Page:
*I received a complimentary eARC of this book through Netgalley in exchange for an honest review.*
Three female Muslim teenagers must decide how far they are willing to go to defend their beliefs when faced with the pressures of life.
Thirteen-year-old Sadia is Muslim and passionate about one thing: basketball. When her teacher announces tryouts for this year’s co-ed team, she jumps at the opportunity. Her talent speaks for itself. Her head scarf, on the other hand, is a problem. Surrounded by her classmates and a new friend, Syrian refugee Amira, Sadia learns about standing up for herself and fighting for what is right.
Written from Sadia’s point of view, the book examines how three female Muslim teenagers experience life. Sadia wants to maintain her Muslim identity and refuses to remove her head covering at a basketball tournament; Amira is a Syrian refugee, reeling from the trauma she experienced when she fled her home; and Nazreen is ready to eschew her Muslim heritage to fit in with the popular crowd at school.
During the book fair at our school, I remember seeing one of my student’s faces light up as she dashed over to a book on display. It was immediately obvious why. This student wears a hijab, and the cover this book? It had a character wearing a hijab on the front. That’s the moment I remembered when I saw Colleen Nelson’s Sadia on Netgalley, and why I immediately requested to read it.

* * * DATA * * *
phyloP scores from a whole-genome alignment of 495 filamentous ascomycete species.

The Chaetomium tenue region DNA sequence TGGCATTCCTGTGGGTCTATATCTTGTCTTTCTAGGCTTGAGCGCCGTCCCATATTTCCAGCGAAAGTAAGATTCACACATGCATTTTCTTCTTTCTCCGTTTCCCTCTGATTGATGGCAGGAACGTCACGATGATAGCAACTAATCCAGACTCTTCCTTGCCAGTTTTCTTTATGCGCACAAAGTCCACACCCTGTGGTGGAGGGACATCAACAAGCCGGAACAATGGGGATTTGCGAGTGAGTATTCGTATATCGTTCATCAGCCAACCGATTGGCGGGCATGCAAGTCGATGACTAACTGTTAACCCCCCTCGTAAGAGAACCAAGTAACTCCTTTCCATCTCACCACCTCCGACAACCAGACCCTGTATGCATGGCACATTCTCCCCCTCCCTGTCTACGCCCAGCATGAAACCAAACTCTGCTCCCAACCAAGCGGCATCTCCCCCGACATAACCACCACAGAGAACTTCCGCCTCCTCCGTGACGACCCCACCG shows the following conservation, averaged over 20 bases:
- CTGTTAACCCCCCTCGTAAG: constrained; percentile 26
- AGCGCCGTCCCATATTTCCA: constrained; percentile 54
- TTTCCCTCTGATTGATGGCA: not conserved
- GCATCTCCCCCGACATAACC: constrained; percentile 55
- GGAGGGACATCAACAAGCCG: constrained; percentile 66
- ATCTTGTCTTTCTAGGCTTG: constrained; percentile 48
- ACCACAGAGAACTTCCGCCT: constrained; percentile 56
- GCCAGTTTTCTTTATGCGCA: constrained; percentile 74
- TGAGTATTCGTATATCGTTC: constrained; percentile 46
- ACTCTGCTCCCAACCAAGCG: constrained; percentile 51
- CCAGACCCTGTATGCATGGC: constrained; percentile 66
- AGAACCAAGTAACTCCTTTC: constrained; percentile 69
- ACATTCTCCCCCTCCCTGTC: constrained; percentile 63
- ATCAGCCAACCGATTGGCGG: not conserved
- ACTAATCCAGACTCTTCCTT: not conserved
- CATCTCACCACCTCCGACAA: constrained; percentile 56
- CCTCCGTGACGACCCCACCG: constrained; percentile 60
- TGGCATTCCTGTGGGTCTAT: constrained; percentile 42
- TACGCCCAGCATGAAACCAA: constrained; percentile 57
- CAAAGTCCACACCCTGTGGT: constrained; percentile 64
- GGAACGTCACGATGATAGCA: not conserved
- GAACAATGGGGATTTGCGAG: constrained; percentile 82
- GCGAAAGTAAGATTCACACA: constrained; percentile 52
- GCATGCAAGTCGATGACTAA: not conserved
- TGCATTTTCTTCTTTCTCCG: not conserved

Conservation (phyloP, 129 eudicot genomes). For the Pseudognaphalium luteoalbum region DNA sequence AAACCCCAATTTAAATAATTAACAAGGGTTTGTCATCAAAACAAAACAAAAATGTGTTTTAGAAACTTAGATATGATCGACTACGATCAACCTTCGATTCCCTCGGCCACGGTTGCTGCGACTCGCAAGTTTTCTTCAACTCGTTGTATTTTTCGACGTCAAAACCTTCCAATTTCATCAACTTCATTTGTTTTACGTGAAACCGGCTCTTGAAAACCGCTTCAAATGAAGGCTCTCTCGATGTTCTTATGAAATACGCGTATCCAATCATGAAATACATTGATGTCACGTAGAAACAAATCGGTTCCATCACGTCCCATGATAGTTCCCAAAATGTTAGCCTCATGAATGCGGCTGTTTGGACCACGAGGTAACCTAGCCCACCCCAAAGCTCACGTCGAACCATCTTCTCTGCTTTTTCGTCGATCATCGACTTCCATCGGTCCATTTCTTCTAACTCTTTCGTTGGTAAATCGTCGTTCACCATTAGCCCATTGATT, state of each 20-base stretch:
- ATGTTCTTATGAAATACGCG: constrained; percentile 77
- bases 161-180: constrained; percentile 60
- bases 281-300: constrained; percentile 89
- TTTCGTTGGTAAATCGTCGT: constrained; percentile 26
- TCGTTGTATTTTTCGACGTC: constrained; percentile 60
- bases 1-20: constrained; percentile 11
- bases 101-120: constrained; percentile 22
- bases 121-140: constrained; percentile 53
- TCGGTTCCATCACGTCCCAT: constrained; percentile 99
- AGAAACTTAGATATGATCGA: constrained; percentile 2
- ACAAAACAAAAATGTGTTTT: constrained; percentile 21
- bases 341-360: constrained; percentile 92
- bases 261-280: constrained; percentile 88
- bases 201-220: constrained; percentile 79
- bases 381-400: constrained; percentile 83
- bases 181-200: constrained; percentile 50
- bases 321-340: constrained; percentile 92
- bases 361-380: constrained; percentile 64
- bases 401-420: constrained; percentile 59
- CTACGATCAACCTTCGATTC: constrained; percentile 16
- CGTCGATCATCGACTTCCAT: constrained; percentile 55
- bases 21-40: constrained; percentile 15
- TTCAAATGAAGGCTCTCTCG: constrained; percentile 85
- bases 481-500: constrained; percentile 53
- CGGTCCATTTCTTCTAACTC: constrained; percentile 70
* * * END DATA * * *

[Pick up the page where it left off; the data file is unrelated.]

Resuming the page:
Colleen Nelson could have written this book as a heavily, depressing look at what it’s like being a Muslim girl in the western world. But that’s not what this book did. Instead, it was a fun read about a girl who is a lot of things. I loved Sadia, our main character. Sadia is fairly confident in her religion, but struggles with normal teen problems. We see Sadia trying to get people to see her as more than just her hijab, but we see her other conflicts too. Sadia struggles with crushes, friends, world events, and sports. Can we talk about how awesome it was to see a book involving a girl wearing a hijab and playing sports? Because it was awesome.
The plot arc could have been a little stronger. There wasn’t one major conflict, but rather a bunch of little ones. They all had a place in the book, but the book couldn’t quite decide which was a subplot and which was the main plot. The ending also felt a little rushed to me, but maybe that was because I was reading so quickly wanting to know what happened!
While Sadia is in 9th grade, the story is pretty clean, and I feel comfortable recommending it for middle grade readers like my students. I’m excited that I’ll be able to add some positive representation to my classroom library.
Sadia by Colleen Nelson is available for purchase February 27th, 2018.